0
$\begingroup$

I have recently started reading about colour in organic molecules and come across conjugation of pi bonds. My question is pretty short... In transition metal ions I understand colour is caused by molecules jumping between the d sub orbitals as a result of ligand splitting them. The concept of excitation easily applies here. So what I want to know is. How do electrons get excited in a conjugated molecule?

$\endgroup$
3
$\begingroup$

This first picture shows what happens to the molecular orbitals of ethylene if we bring two ethylene molecules (the right and left sides of the molecular orbital vs. energy part of the diagram) close together and form 1,3 butadiene (center of the figure)enter image description here

The next figure shows the result of adding a third ethylenic group to the molecule and form 1,3,5-hexatriene. Note how in each case the molecular orbitals combine (split) and generate a new set of molecular orbitals; and in each case the separation between the Highest Occupied Molecular Orbital (HOMO) and the Lowest Unoccupied Molecular Orbital (LUMO) decreases. When light is absorbed an electron is promoted from the HOMO to the LUMO. If we make the HOMO-LUMO separation small enough by extending conjugation, we can shift absorbtion into the visible region (longer wavelength, smaller HOMO-LUMO energy separation). We can add other groups too, like cyano, nitro, phenyl, carbonyl, etc. to extend the conjugation in our system.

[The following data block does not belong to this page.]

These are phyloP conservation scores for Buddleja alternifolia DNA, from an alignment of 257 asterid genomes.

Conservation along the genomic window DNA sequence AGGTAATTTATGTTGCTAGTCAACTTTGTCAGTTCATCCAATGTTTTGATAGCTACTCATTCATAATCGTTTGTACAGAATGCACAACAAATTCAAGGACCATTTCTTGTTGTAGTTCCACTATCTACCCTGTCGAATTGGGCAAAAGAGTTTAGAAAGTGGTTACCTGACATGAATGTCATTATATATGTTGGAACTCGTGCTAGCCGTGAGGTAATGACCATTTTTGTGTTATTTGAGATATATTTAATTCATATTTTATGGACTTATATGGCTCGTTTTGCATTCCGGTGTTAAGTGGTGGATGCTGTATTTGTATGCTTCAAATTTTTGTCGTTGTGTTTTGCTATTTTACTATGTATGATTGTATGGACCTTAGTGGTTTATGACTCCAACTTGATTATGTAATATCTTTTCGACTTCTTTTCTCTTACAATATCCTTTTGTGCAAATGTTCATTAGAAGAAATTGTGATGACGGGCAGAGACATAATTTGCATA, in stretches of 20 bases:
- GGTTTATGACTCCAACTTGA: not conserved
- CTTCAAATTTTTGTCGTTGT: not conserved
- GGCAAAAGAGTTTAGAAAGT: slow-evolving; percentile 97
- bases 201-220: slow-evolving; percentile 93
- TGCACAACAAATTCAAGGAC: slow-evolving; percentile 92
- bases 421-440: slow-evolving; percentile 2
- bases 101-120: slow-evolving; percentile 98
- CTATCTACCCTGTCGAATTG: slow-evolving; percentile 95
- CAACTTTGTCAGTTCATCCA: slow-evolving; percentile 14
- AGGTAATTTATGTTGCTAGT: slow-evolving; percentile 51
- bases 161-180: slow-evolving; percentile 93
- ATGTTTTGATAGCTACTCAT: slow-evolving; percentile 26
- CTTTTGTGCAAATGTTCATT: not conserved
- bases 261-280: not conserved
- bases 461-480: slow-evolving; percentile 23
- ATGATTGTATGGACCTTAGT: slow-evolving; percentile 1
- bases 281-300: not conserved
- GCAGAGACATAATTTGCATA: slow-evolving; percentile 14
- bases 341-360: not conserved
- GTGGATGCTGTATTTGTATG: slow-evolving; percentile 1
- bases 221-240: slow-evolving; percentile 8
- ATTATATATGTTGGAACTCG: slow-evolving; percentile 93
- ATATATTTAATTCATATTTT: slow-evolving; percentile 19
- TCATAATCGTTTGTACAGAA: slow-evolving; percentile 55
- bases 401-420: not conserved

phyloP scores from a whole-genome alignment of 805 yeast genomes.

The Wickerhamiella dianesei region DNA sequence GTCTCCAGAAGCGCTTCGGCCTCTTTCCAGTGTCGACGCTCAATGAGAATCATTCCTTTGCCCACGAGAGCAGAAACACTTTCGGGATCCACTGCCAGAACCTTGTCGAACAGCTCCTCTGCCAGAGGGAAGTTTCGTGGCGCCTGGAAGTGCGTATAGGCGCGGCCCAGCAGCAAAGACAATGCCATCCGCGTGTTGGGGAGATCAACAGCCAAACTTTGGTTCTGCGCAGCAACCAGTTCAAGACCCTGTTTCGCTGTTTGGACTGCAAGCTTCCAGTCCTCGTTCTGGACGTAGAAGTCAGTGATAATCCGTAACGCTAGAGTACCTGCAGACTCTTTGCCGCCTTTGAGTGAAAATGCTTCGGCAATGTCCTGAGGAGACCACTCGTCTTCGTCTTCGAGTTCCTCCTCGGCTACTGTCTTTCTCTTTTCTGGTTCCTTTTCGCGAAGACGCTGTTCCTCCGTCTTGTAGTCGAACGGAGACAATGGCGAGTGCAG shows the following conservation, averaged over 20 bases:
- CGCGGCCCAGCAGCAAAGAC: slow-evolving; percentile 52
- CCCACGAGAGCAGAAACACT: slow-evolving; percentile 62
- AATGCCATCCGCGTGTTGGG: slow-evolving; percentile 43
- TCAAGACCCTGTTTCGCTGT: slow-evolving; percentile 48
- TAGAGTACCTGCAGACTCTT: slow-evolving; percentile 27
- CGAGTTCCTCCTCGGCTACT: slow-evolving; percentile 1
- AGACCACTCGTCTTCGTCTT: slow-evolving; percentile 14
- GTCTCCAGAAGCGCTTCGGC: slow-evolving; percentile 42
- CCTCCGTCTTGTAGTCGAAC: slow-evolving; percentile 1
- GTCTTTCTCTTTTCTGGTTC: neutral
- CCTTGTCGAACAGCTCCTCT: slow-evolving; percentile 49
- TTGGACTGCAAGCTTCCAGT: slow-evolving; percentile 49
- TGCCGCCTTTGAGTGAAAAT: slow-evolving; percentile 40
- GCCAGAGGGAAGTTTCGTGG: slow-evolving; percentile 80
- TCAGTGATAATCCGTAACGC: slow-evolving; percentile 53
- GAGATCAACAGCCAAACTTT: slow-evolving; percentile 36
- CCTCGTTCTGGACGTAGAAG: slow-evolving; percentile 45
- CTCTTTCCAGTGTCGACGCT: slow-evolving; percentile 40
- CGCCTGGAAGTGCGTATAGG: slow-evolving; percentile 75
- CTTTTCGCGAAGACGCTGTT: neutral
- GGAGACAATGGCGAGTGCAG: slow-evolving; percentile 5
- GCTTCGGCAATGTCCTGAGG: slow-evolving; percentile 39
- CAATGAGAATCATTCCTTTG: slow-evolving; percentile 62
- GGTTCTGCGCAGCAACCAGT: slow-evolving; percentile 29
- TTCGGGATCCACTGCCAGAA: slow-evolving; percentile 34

enter image description here

$\endgroup$
1
$\begingroup$

To be able to show some color, the photons with wave length within visible light region have to be absorbed as the energy to make electron jump from lower orbital to higher orbital.

In the case of conjugated organic compound, electrons jumps between $\pi$ and $\pi^{*}$ molecular orbitals happen to be within the visible light region. The key is the energy difference, the conjugation system has to be big enough or the energy gap between $\pi$ and $\pi^{*}$ molecular orbitals is too big and the wave length will be too short to be visible.

$\endgroup$

Not the answer you're looking for? Browse other questions tagged or ask your own question.